Asset based finance (ABF) has increasingly been used as a source of funding by high growth companies in recent years – from small businesses, to those owned by private equity, to innovative businesses and subsidiaries of some of the world’s largest companies.
The finance sector is committed to further improving awareness and accessibility of this form of funding, but many members will still think of asset based finance as ’lending of last resort’. However times are changing, and for many companies asset based lending works well, which is why ICAEW’s Corporate Finance faculty has partnered with the Asset Based Finance Association (ABFA) to produce a best-practice guideline to growth through ABF. The guidance provides a thorough and up-to-date understanding of ABF which I hope will be useful to members involved in finance and company funding.
What is asset based finance?
For those who are not familiar with ABF, it is a collective term for various types of business funding which are secured against specific assets of the company. It has recently played a prominent role in M&A where it is being used to fund transactions, help fund management buyouts or fund the growth of a business to put it in a position to make acquisitions.
There are three broad types – factoring, invoice discounting and asset based lending (ABL) – all of which are increasingly competing with other types of ‘conventional’ bank finance, such as loans and overdraft. In fact, members of the ABFA had security against ABF facilities of £43.7bn at the end of last year – a huge number for the industry.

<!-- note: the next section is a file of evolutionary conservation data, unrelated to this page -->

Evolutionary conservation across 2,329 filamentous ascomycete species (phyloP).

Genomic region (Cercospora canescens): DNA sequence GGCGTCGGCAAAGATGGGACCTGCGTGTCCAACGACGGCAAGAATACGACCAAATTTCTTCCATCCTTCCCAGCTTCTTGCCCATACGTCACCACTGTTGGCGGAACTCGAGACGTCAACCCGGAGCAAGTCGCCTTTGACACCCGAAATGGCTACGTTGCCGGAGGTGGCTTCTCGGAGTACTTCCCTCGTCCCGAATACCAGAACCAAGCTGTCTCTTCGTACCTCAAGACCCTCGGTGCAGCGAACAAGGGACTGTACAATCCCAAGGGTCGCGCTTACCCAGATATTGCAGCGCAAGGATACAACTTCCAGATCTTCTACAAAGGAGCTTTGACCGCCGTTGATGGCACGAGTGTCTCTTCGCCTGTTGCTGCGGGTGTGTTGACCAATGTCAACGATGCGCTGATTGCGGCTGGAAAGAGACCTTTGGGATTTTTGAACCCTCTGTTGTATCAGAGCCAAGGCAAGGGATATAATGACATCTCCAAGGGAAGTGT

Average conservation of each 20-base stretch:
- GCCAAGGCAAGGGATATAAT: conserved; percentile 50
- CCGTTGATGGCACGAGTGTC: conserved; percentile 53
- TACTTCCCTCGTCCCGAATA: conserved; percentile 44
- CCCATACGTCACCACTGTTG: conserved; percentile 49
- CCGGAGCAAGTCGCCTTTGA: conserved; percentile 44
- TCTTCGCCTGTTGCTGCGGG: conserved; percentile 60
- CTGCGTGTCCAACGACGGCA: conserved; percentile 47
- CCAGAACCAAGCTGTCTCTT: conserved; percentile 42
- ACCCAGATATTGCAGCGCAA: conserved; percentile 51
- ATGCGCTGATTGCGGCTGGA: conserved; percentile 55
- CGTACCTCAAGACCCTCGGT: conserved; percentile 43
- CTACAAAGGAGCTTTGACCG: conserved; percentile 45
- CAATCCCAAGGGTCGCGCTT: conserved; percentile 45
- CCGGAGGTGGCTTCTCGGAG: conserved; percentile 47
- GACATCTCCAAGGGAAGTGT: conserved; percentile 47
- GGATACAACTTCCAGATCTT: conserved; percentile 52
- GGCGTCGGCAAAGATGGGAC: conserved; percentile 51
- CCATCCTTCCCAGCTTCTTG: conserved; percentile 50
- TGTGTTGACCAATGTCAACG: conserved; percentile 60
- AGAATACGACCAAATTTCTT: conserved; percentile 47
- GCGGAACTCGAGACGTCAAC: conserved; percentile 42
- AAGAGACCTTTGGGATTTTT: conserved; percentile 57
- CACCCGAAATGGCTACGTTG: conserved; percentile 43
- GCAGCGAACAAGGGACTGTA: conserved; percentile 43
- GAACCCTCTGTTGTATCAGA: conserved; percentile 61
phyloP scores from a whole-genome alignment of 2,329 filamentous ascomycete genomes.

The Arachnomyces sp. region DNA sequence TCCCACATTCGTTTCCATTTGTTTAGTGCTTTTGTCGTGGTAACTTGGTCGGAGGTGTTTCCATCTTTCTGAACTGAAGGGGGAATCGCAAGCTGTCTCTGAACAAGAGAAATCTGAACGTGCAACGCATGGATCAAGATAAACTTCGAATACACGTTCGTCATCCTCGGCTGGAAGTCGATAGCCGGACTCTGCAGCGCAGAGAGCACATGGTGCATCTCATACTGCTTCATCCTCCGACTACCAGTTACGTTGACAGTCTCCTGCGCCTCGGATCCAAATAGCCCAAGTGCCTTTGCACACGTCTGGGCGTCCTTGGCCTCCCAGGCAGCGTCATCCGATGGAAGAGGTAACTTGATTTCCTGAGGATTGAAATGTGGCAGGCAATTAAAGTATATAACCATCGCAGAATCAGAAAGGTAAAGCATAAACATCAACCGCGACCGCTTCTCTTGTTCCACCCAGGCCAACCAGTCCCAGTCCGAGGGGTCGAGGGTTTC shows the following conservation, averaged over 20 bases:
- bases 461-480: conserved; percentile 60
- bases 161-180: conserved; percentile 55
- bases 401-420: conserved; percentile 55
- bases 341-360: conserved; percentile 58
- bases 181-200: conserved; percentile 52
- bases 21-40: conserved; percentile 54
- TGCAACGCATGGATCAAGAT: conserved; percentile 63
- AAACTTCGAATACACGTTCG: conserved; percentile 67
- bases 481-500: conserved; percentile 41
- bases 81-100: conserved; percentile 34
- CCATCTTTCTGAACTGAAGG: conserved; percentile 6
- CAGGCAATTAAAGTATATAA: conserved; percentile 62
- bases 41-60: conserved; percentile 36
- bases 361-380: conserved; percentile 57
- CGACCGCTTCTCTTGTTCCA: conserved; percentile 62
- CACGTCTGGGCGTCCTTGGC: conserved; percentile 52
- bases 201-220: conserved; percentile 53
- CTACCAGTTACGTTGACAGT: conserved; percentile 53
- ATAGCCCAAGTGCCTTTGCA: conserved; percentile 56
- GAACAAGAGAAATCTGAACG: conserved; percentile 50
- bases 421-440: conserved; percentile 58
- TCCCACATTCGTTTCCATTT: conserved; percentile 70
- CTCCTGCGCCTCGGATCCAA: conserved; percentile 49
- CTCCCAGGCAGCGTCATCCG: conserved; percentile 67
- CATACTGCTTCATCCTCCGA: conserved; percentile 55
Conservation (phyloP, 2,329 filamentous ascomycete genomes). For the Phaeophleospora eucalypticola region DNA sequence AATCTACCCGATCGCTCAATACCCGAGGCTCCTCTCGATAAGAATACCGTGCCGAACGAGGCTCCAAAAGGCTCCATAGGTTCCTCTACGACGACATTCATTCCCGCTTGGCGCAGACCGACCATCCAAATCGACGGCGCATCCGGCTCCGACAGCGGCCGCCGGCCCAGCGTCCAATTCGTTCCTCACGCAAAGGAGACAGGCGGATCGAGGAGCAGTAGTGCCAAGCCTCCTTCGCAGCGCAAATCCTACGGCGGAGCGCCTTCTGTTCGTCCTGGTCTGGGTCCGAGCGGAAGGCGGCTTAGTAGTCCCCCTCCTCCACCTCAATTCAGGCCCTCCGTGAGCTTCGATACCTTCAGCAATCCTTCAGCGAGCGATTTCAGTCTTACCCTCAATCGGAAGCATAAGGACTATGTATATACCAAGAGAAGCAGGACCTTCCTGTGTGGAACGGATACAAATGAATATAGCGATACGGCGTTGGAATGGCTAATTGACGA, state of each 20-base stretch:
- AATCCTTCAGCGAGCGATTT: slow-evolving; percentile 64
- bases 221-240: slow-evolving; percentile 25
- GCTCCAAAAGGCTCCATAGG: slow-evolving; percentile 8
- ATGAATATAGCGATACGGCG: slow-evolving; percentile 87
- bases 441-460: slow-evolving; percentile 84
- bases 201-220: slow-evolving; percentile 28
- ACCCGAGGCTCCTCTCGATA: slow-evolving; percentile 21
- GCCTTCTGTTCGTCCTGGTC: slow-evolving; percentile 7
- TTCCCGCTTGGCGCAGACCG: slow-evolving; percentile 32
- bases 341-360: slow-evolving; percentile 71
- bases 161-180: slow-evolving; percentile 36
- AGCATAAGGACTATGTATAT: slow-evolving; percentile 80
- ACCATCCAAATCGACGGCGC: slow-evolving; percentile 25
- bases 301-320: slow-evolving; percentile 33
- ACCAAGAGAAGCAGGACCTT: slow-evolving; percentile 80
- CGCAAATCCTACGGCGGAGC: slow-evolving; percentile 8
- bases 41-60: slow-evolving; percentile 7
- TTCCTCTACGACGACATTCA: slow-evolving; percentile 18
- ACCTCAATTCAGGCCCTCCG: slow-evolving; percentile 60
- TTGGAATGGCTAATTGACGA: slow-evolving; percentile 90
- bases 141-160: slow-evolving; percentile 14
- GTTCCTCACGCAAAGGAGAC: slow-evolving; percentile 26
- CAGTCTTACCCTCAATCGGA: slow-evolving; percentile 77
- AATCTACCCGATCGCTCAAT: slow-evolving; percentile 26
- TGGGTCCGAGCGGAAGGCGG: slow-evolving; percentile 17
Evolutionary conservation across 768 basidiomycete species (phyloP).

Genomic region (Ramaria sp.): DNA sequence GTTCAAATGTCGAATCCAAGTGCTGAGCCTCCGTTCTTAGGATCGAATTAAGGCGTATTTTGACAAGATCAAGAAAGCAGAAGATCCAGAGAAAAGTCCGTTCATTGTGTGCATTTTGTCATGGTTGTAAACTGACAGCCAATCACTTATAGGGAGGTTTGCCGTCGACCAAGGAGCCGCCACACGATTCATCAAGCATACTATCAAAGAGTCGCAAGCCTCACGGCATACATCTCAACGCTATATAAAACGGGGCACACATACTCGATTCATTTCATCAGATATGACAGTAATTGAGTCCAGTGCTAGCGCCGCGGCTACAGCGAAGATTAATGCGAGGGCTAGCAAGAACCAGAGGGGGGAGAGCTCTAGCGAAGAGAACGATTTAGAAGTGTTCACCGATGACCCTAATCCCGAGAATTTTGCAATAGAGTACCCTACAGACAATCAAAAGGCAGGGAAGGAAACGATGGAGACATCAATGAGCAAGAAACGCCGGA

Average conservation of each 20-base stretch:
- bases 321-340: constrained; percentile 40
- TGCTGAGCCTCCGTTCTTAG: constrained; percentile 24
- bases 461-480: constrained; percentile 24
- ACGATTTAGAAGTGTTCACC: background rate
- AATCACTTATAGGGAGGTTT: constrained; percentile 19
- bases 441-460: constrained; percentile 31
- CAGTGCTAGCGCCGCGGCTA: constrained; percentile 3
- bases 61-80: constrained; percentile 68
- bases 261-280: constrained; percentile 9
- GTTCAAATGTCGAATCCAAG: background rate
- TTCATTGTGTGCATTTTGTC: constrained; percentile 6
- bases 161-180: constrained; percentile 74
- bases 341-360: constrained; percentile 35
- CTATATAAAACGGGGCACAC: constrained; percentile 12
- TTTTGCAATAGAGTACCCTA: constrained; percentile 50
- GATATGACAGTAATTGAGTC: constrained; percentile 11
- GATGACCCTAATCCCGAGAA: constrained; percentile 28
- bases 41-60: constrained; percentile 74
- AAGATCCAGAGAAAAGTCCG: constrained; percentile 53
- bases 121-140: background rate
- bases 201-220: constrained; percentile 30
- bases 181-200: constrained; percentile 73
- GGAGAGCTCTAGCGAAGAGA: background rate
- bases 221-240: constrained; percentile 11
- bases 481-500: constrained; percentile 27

A key driver for this growth can be the flexibility that ABF offers to companies. As a business’ sales grow, so its need for working capital will increase. But as the value of invoicing grows, so too will the availability of working capital from an ABF facility, be it via factoring, invoice discounting or a wider package of ABL. When it’s working effectively, it frees up management to concentrate on operations, driving strategy and growth.
The recent growth of ABF has also been driven by an upturn in our members’ willingness to recommend investment in capital equipment. Some are seeking to ensure their business is able to continue to operate with the potential shortage of labour that we may see as a result of Brexit, or to remain competitive in the face of further advances in technology. Given this context, the use of ABF is likely to continue to increase over the coming years. My hope is that our report will provide guidance to members and businesses who are considering turning to this form of funding.
You can access the report here.